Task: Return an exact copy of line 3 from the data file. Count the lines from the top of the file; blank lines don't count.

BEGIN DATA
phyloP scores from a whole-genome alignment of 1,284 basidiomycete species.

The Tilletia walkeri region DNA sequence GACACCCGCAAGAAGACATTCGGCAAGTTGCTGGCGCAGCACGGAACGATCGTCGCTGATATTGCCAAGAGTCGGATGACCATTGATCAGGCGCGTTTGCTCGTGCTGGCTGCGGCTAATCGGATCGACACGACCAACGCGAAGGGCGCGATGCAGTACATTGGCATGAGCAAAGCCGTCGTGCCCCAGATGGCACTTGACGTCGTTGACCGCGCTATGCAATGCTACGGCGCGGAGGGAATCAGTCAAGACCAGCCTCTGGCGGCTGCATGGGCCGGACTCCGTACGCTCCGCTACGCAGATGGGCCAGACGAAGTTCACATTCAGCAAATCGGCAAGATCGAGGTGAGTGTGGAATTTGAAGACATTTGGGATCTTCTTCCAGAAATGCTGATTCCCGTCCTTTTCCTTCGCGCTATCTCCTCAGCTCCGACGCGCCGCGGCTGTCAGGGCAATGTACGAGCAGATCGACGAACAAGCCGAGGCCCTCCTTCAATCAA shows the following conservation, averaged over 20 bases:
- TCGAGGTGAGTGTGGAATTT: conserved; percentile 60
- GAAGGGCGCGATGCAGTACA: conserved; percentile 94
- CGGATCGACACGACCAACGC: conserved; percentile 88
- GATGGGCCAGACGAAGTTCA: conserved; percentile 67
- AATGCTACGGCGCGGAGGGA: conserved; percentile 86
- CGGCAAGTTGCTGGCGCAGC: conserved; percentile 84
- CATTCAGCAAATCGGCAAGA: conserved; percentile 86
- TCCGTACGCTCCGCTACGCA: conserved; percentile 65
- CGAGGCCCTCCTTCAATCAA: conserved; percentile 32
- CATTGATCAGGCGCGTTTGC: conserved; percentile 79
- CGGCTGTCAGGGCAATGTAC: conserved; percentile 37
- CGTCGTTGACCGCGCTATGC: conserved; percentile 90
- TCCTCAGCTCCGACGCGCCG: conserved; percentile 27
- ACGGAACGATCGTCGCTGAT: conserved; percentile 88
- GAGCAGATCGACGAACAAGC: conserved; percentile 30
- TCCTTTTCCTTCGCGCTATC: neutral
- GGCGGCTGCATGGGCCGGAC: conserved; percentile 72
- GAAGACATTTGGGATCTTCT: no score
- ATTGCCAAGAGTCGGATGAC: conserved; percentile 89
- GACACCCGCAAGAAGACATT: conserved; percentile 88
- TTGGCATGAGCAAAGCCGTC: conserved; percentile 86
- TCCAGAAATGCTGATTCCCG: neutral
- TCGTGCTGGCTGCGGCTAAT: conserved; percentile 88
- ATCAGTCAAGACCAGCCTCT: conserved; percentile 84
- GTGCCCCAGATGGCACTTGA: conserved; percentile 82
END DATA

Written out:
- TCGAGGTGAGTGTGGAATTT: conserved; percentile 60